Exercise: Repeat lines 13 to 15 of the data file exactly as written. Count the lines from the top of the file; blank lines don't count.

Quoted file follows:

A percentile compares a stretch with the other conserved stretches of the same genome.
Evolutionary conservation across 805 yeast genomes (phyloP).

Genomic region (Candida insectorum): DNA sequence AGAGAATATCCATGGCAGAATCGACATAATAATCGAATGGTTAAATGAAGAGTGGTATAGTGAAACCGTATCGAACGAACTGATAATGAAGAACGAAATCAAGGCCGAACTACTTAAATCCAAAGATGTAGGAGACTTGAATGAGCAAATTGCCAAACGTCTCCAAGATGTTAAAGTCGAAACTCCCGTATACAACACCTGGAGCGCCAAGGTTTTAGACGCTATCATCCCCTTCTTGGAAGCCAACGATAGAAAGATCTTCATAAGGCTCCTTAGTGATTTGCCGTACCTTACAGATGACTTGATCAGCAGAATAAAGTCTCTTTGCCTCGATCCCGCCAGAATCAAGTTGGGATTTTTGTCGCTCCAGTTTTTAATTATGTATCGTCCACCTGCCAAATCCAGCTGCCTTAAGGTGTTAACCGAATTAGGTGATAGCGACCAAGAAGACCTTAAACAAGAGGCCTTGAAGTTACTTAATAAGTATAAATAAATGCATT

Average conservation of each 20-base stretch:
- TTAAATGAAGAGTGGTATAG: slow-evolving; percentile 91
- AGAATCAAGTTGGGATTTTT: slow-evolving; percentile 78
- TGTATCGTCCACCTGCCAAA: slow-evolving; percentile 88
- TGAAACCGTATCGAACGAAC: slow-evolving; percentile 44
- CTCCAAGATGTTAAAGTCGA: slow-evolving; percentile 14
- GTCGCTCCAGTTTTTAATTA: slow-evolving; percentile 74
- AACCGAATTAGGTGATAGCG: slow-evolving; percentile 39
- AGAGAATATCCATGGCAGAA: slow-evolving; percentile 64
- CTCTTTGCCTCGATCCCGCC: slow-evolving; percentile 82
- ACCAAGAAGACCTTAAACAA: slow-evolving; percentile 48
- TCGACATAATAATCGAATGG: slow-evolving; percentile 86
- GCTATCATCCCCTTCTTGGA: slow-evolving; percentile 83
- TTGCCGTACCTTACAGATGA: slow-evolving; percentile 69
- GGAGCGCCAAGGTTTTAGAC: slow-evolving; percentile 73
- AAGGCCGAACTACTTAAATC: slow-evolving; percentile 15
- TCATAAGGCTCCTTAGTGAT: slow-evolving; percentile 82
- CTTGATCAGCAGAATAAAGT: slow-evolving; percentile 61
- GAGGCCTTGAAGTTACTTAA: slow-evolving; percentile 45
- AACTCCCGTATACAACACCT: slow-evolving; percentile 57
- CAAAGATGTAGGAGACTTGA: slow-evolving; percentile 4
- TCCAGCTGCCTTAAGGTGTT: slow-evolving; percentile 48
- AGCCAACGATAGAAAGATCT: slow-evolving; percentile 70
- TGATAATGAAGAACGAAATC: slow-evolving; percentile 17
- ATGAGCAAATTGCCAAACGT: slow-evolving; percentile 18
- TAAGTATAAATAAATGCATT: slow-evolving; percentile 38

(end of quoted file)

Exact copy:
- CTCTTTGCCTCGATCCCGCC: slow-evolving; percentile 82
- ACCAAGAAGACCTTAAACAA: slow-evolving; percentile 48
- TCGACATAATAATCGAATGG: slow-evolving; percentile 86